Sanofi will partner with the Californian biotechnology company Scribe Therapeutics in a deal that extends its exploration of new ways to build cancer cell therapies.
Under a partnership announced Tuesday, Sanofi will pay Scribe $25 million upfront to gain access to the five-year-old startup’s gene editing technology. The pharmaceutical company is also promising more than $1 billion in additional payments based on unspecified development and commercial milestones, although that money may never be paid out.
In return, Sanofi gets non-exclusive rights to use Scribe’s CRISPR-based gene editing technology to develop cancer treatments constructed from modified natural killer, or NK, cells. A type of immune defender, NK cells have drawn increasing interest from cancer drugmakers looking for alternatives to the T cells used in CAR-T treatments for leukemia, lymphoma and multiple myeloma.
“This collaboration with Scribe complements our robust research efforts across the NK cell therapy spectrum and offers our scientists unique access to engineered CRISPR-based technologies as they strive to deliver off-the-shelf NK cell therapies and novel combination approaches that improve upon the first generation of cell therapies,” said Frank Nestle, Sanofi’s head of research and chief scientific officer, in a statement.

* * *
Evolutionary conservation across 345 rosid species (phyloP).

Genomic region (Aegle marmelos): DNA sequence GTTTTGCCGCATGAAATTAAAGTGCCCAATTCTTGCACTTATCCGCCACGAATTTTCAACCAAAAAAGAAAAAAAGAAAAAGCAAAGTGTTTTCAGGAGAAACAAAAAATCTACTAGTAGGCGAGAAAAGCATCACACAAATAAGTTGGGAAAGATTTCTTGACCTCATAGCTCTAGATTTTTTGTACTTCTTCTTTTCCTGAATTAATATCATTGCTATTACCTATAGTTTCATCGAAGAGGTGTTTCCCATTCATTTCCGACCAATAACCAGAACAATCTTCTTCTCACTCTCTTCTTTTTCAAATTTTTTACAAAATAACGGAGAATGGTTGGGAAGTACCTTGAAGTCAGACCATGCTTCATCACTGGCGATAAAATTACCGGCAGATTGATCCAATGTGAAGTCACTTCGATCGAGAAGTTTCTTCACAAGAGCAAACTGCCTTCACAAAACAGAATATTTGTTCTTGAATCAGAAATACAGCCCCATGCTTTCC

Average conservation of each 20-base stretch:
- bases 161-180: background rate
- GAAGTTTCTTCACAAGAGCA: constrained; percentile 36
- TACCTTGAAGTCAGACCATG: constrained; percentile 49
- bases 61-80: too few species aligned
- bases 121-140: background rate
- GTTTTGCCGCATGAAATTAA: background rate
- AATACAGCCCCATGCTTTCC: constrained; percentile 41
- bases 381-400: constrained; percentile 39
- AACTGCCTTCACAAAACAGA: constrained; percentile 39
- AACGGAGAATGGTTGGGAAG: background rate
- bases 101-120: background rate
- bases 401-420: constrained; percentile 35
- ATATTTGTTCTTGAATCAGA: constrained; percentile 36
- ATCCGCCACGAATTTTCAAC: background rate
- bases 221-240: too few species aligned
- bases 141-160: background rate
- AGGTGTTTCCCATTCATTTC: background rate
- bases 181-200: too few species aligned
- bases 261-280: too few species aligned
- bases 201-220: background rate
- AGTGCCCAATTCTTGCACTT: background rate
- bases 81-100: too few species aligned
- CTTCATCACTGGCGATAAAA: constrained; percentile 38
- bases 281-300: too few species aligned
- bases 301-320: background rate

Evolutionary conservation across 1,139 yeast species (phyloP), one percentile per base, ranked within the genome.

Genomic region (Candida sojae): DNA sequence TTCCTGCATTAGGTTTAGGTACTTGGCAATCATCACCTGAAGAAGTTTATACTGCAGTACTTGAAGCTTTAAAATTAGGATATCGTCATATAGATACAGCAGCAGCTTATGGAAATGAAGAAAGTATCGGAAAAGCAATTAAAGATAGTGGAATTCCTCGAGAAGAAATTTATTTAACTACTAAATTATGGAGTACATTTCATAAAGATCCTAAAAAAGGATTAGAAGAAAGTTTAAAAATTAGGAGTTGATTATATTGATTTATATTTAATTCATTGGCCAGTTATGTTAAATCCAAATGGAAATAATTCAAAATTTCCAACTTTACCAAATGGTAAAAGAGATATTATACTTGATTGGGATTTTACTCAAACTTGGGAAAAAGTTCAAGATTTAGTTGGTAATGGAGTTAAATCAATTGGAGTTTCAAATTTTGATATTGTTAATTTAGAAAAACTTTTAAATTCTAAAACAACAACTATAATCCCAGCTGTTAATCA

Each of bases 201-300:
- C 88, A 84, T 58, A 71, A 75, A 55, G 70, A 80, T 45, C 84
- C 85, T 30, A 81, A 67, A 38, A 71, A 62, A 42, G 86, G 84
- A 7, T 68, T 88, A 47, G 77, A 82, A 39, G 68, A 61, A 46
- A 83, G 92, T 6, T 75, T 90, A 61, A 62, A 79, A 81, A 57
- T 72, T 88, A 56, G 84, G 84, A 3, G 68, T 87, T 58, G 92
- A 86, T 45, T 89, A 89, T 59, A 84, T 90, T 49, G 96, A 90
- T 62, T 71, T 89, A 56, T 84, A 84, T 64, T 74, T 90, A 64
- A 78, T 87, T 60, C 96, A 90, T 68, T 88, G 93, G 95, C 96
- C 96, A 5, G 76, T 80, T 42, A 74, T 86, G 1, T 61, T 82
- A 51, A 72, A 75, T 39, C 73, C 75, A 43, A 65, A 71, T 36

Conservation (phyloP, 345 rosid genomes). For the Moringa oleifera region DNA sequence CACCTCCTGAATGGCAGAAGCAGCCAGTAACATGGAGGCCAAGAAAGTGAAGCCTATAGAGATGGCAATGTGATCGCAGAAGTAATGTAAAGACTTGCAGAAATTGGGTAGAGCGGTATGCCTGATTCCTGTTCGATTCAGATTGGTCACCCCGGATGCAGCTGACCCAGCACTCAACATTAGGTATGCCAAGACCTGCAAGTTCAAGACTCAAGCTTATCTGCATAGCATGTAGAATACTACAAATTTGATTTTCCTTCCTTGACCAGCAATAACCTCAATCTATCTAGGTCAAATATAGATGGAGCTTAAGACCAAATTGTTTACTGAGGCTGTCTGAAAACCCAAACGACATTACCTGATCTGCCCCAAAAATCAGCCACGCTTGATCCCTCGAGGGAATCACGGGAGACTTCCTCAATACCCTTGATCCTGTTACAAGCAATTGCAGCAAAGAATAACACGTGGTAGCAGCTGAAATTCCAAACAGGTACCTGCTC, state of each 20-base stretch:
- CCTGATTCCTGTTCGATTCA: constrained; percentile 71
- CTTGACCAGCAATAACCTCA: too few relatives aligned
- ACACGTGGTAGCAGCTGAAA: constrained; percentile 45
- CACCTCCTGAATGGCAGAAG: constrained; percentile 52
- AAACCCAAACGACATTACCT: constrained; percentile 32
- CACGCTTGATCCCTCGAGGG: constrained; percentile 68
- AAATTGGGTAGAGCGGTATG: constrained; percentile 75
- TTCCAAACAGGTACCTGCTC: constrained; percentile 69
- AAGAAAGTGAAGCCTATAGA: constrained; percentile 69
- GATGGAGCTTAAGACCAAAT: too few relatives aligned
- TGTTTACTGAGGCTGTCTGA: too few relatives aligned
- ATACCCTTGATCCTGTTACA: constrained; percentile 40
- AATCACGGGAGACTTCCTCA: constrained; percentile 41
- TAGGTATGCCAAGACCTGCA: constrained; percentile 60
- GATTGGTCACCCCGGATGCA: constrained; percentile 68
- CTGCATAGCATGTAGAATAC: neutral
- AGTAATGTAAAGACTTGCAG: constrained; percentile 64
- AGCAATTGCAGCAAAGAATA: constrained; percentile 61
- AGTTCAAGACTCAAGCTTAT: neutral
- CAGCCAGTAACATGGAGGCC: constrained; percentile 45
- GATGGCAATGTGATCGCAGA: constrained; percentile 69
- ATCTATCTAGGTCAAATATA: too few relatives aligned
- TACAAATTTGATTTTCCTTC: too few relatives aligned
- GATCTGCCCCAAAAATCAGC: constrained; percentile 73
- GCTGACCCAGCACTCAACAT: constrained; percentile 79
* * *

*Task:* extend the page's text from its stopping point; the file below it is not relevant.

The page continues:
Sanofi missed the first wave of cancer cell therapy development, which companies like Novartis, Gilead and, more recently, Bristol Myers Squibb have led. But it appears interested in making up ground with bets on newer technologies.
In November 2020, Sanofi bought Kiadis Pharma and its pipeline of donor-derived NK cell therapies. Five months later, the company acquired Tidal Therapeutics, which was attempting to use messenger RNA to reprogram immune cells in the body to attack cancers.
While a much smaller financial commitment, the partnership with Scribe could help Sanofi better develop NK cells therapies. Scribe’s gene editing technology relies on the CRISPR framework pioneered by its cofounder Jennifer Doudna, but the company has developed its own DNA-cutting enzymes, too.
Scribe raised $100 million in a Series B round last spring and in March hired ex-Barclays banker David Parrot as its chief financial officer. In an interview with CFO Dive, Parrot said he had been brought on to help eventually launch an initial public offering, but noted the company would focus first on inking partnerships as public markets remain cool to IPOs.
The deal with Sanofi is the second Scribe has disclosed publicly. It’s also working with Biogen on a research collaboration focused on ALS and another undisclosed disease.